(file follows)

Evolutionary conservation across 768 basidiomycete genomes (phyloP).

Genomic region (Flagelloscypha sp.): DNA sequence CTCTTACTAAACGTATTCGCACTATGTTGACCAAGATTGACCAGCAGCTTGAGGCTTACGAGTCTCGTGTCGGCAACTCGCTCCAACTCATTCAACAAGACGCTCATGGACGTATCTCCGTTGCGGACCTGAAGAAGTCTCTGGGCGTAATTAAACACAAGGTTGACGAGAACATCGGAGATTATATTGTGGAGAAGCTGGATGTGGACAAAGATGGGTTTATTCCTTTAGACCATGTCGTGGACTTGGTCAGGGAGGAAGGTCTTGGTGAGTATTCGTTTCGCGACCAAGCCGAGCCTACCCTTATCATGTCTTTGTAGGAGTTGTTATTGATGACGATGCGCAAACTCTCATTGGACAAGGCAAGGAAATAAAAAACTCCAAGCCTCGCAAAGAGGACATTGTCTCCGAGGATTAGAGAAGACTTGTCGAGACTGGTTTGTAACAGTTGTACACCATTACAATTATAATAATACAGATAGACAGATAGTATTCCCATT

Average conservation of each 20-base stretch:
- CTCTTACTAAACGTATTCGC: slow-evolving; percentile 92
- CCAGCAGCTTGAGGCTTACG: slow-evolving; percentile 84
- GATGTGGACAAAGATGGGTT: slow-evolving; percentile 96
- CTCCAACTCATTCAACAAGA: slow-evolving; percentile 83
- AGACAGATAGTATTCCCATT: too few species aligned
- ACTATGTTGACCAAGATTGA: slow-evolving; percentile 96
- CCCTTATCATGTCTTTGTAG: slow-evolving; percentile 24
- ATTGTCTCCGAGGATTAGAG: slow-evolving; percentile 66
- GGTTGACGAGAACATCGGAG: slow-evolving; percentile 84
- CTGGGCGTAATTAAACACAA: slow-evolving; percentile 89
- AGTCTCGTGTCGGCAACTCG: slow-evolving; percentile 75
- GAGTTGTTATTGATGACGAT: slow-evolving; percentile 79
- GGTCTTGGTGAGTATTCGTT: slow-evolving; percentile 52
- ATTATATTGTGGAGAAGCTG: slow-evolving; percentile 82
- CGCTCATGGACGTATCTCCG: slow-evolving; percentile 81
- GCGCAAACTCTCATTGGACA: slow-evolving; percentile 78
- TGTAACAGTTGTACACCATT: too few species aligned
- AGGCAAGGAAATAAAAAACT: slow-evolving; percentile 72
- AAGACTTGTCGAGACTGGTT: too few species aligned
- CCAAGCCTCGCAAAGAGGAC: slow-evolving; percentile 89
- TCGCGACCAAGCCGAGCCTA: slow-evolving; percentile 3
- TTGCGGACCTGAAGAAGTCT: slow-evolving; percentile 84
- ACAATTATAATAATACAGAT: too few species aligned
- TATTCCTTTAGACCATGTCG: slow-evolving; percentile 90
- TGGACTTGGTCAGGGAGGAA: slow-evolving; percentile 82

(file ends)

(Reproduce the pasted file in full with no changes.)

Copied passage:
Evolutionary conservation across 768 basidiomycete genomes (phyloP).

Genomic region (Flagelloscypha sp.): DNA sequence CTCTTACTAAACGTATTCGCACTATGTTGACCAAGATTGACCAGCAGCTTGAGGCTTACGAGTCTCGTGTCGGCAACTCGCTCCAACTCATTCAACAAGACGCTCATGGACGTATCTCCGTTGCGGACCTGAAGAAGTCTCTGGGCGTAATTAAACACAAGGTTGACGAGAACATCGGAGATTATATTGTGGAGAAGCTGGATGTGGACAAAGATGGGTTTATTCCTTTAGACCATGTCGTGGACTTGGTCAGGGAGGAAGGTCTTGGTGAGTATTCGTTTCGCGACCAAGCCGAGCCTACCCTTATCATGTCTTTGTAGGAGTTGTTATTGATGACGATGCGCAAACTCTCATTGGACAAGGCAAGGAAATAAAAAACTCCAAGCCTCGCAAAGAGGACATTGTCTCCGAGGATTAGAGAAGACTTGTCGAGACTGGTTTGTAACAGTTGTACACCATTACAATTATAATAATACAGATAGACAGATAGTATTCCCATT

Average conservation of each 20-base stretch:
- CTCTTACTAAACGTATTCGC: slow-evolving; percentile 92
- CCAGCAGCTTGAGGCTTACG: slow-evolving; percentile 84
- GATGTGGACAAAGATGGGTT: slow-evolving; percentile 96
- CTCCAACTCATTCAACAAGA: slow-evolving; percentile 83
- AGACAGATAGTATTCCCATT: too few species aligned
- ACTATGTTGACCAAGATTGA: slow-evolving; percentile 96
- CCCTTATCATGTCTTTGTAG: slow-evolving; percentile 24
- ATTGTCTCCGAGGATTAGAG: slow-evolving; percentile 66
- GGTTGACGAGAACATCGGAG: slow-evolving; percentile 84
- CTGGGCGTAATTAAACACAA: slow-evolving; percentile 89
- AGTCTCGTGTCGGCAACTCG: slow-evolving; percentile 75
- GAGTTGTTATTGATGACGAT: slow-evolving; percentile 79
- GGTCTTGGTGAGTATTCGTT: slow-evolving; percentile 52
- ATTATATTGTGGAGAAGCTG: slow-evolving; percentile 82
- CGCTCATGGACGTATCTCCG: slow-evolving; percentile 81
- GCGCAAACTCTCATTGGACA: slow-evolving; percentile 78
- TGTAACAGTTGTACACCATT: too few species aligned
- AGGCAAGGAAATAAAAAACT: slow-evolving; percentile 72
- AAGACTTGTCGAGACTGGTT: too few species aligned
- CCAAGCCTCGCAAAGAGGAC: slow-evolving; percentile 89
- TCGCGACCAAGCCGAGCCTA: slow-evolving; percentile 3
- TTGCGGACCTGAAGAAGTCT: slow-evolving; percentile 84
- ACAATTATAATAATACAGAT: too few species aligned
- TATTCCTTTAGACCATGTCG: slow-evolving; percentile 90
- TGGACTTGGTCAGGGAGGAA: slow-evolving; percentile 82